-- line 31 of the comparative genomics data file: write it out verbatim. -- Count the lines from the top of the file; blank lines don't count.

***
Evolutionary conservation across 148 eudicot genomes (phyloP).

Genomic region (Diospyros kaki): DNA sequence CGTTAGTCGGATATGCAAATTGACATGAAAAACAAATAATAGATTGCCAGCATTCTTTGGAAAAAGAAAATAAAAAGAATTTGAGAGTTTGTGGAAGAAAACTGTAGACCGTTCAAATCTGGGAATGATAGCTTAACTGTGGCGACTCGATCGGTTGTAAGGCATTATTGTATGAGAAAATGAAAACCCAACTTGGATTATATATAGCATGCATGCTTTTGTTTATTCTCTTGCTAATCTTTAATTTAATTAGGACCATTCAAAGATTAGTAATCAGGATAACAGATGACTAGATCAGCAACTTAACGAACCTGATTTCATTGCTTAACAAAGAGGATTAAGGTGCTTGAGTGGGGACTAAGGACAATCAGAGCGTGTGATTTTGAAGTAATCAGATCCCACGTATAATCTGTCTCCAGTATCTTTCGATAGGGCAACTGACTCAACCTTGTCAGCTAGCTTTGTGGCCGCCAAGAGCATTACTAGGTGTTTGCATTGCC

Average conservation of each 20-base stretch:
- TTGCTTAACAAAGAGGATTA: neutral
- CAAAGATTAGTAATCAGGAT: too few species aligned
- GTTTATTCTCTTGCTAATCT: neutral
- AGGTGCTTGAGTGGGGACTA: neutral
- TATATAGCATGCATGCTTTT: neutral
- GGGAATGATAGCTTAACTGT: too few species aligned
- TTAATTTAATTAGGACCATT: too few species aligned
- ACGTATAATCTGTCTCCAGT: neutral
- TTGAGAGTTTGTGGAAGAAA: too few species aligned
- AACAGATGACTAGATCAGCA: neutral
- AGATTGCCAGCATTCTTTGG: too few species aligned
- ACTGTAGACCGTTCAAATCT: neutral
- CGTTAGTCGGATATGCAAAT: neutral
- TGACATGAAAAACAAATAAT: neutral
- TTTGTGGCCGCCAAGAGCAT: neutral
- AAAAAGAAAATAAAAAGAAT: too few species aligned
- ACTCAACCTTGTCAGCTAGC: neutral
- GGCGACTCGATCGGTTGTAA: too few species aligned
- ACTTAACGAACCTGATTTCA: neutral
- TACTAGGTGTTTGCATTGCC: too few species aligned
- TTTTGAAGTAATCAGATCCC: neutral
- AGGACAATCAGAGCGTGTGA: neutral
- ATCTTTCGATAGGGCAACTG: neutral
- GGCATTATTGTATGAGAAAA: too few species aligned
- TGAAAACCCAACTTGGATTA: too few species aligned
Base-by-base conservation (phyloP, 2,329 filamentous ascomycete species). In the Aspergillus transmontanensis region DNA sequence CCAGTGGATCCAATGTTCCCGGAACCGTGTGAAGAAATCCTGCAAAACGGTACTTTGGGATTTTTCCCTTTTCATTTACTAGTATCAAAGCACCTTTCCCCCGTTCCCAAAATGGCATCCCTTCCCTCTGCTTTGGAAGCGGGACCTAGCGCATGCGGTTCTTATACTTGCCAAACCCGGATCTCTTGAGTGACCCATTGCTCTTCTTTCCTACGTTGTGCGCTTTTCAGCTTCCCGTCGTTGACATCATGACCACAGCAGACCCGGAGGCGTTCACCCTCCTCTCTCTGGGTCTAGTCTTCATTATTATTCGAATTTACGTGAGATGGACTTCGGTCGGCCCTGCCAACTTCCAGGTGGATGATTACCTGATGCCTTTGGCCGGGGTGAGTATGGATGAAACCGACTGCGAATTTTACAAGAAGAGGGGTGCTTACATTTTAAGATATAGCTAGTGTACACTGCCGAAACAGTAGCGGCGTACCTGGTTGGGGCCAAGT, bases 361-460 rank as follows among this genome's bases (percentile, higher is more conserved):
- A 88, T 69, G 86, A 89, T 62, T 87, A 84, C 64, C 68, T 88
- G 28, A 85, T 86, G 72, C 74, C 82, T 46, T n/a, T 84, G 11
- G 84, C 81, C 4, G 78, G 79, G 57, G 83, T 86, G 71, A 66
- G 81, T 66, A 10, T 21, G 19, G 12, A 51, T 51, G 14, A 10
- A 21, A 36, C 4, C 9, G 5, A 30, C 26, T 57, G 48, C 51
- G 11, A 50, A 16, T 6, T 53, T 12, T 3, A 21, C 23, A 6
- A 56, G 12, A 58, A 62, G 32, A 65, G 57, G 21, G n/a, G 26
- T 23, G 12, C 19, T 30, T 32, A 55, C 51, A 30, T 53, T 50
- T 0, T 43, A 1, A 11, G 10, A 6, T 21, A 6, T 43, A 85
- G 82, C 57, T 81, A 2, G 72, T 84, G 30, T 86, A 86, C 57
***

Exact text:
- G 28, A 85, T 86, G 72, C 74, C 82, T 46, T n/a, T 84, G 11